Our Blog

COVID 19 Update 31

Post: Apr. 11, 2020

Call with Senator Schumer

Our Partners at Hudson Valley Economic Development Corporation will be hosting a video chat with Senator Chuck Schumer to answer your questions and discuss some of the recently passed federal legislation related to COVID-19. 

These are very challenging times for businesses in the Hudson Valley. HVEDC and the Council of Industry want to fight for the best possible outcomes for you and your employees. We look forward to hearing from you.

  • Video-chat meeting 
  • Tuesday (4/14) at 10:00 AM

Please click the link below to register for the video-chat. 


HVEDC will send out the video link once registration is completed. 

Your Input: Industrial PPE Needs

We have heard from many of you that industrial access to PPE is a challenge at some of the most basic levels. Due to COVID-19, product demand has increased across all sectors, especially for manufacturing. The NAM is looking for ways to better measure the anticipated demand and to increase access to supply and want to make a strong case to the federal government to help support industrial access to PPE, especially for industries that support critical infrastructure.

The NAM Response Team would appreciate receiving a short summary that categorizes your PPE needs. In addition, please provide a sense of how long your supply will last and the impact to your business if you don’t access new supply. And if you have done something creative to enhance your supply, we’d appreciate that information, too. NAM members are eager to learn best practices to remain open and operational during this period of uncertainty.

You can send them to hking@councilofindustry.org or contact the ResponseTeam@nam.org directly with the requested information.

The IRS has Issued Guidance for the CARES Act’s Net Operating Loss (NOL) Carryback Provision and Announced a New Delay in Tax Filing Deadline

The valuable NOL provision allows your company to use tax losses from 2018, 2019 and 2020 to offset income from the prior five years. The new tax deadline extension builds on prior IRS guidance and now allows you to delay certain estimated tax payments. Per the IRS, “any individual or corporation that has a quarterly estimated tax payment due on or after April 1, 2020, and before July 15, 2020, can wait until July 15 to make that payment, without penalty.”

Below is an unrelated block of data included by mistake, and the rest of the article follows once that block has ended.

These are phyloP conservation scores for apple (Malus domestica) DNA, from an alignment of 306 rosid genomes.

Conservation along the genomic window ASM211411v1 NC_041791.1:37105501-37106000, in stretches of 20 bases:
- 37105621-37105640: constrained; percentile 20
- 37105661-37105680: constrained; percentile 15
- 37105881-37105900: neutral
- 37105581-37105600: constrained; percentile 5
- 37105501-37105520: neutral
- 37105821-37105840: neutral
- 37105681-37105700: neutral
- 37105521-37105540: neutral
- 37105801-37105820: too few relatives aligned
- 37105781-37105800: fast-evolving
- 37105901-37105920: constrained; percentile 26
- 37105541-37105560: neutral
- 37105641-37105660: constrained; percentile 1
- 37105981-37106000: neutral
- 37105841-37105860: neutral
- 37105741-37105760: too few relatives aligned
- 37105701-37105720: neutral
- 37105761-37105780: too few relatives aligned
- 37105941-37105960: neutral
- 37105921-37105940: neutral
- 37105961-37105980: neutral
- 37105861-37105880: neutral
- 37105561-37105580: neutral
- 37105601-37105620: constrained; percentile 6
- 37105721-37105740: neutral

Here is the press release on the IRS action                                                   Here is the guidance document

Updated Guidance and Exemptions for PPE Exports

U.S. Customs and Border Protection has released an updated memorandum on FEMA’s temporary final rule that requires explicit approval to export five types of personal protective equipment. This memorandum includes additional exemptions to the rule, including exports by critical infrastructure industries for the protection of their workers and shipments under 10,000 units or under $2,500 in value. Other exemptions include exports of PPE to Canada and Mexico, exports to U.S. government entities, shipments already in transit and more. This rule became effective April 7 and is in place through Aug. 10.

CARES Act Manufacturing Impacts

Our Friends and Associate Members JGS CPA have shared this terrific document on the all the impacts on manufacturing in the CARES Act. “The stimulus is good news for manufacturers, many of whom are struggling given the current economic circumstances and stand to benefit financially from the package. However, the CARES Act also includes restrictions and responsibilities that manufacturers need to be aware of, especially manufacturers that produce supplies related to the healthcare industry, including ventilators, products like Personal Protective Equipment (PPE) and hand sanitizer, and medication.

JGS BDO Summary of manufacturing related provisions in the Cares Act 04102020

For Those Interested in a Deeper Dive – A Corporate Survival Guide…

The Economist: The Coronavirus Crisis Will Change the World of Commerce

Once exits from lockdowns start and antibody testing ramps up, a new, intermediate phase will begin (see article). Firms will still be walking, not running (China is still only functioning at 80-90% of capacity). Ingenuity, not just financial muscle, will become a source of advantage, allowing cleverer firms to operate closer to full speed. That means reconfiguring factory lines for physical distancing, remote monitoring and deep cleans. Consumer-facing firms will need to reassure customers: imagine conferences handing out n95 masks with the programme, and restaurants advertising their testing regimes. Over a quarter of the world’s top 2,000 firms have more cash than debt. Some will buy rivals in order to expand their market share or secure their supply and distribution.

Read More in the Economist